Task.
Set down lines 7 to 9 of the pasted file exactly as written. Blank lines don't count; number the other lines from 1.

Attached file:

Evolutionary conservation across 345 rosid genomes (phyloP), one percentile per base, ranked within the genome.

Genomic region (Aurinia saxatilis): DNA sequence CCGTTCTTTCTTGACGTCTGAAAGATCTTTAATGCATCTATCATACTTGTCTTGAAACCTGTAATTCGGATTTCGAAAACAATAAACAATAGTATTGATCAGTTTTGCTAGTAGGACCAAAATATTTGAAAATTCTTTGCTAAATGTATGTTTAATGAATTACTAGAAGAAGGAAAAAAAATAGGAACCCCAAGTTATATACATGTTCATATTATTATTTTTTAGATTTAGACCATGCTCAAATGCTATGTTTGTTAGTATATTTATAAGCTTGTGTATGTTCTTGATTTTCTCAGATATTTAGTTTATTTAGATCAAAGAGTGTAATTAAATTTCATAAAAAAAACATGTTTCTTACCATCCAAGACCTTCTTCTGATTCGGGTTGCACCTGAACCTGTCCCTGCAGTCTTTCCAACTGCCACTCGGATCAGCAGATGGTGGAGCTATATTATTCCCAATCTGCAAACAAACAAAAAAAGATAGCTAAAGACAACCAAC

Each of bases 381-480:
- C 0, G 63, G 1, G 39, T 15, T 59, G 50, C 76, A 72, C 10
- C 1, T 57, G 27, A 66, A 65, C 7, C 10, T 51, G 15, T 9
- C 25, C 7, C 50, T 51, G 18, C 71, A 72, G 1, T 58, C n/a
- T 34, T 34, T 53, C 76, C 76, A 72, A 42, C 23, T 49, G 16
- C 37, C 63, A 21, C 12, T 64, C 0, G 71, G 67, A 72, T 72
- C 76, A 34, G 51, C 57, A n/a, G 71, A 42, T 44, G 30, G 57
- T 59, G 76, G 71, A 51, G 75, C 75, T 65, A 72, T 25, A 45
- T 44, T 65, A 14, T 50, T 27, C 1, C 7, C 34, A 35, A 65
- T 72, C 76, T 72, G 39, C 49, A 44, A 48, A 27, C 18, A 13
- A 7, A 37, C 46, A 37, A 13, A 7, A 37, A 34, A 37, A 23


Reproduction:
- T 34, T 34, T 53, C 76, C 76, A 72, A 42, C 23, T 49, G 16
- C 37, C 63, A 21, C 12, T 64, C 0, G 71, G 67, A 72, T 72
- C 76, A 34, G 51, C 57, A n/a, G 71, A 42, T 44, G 30, G 57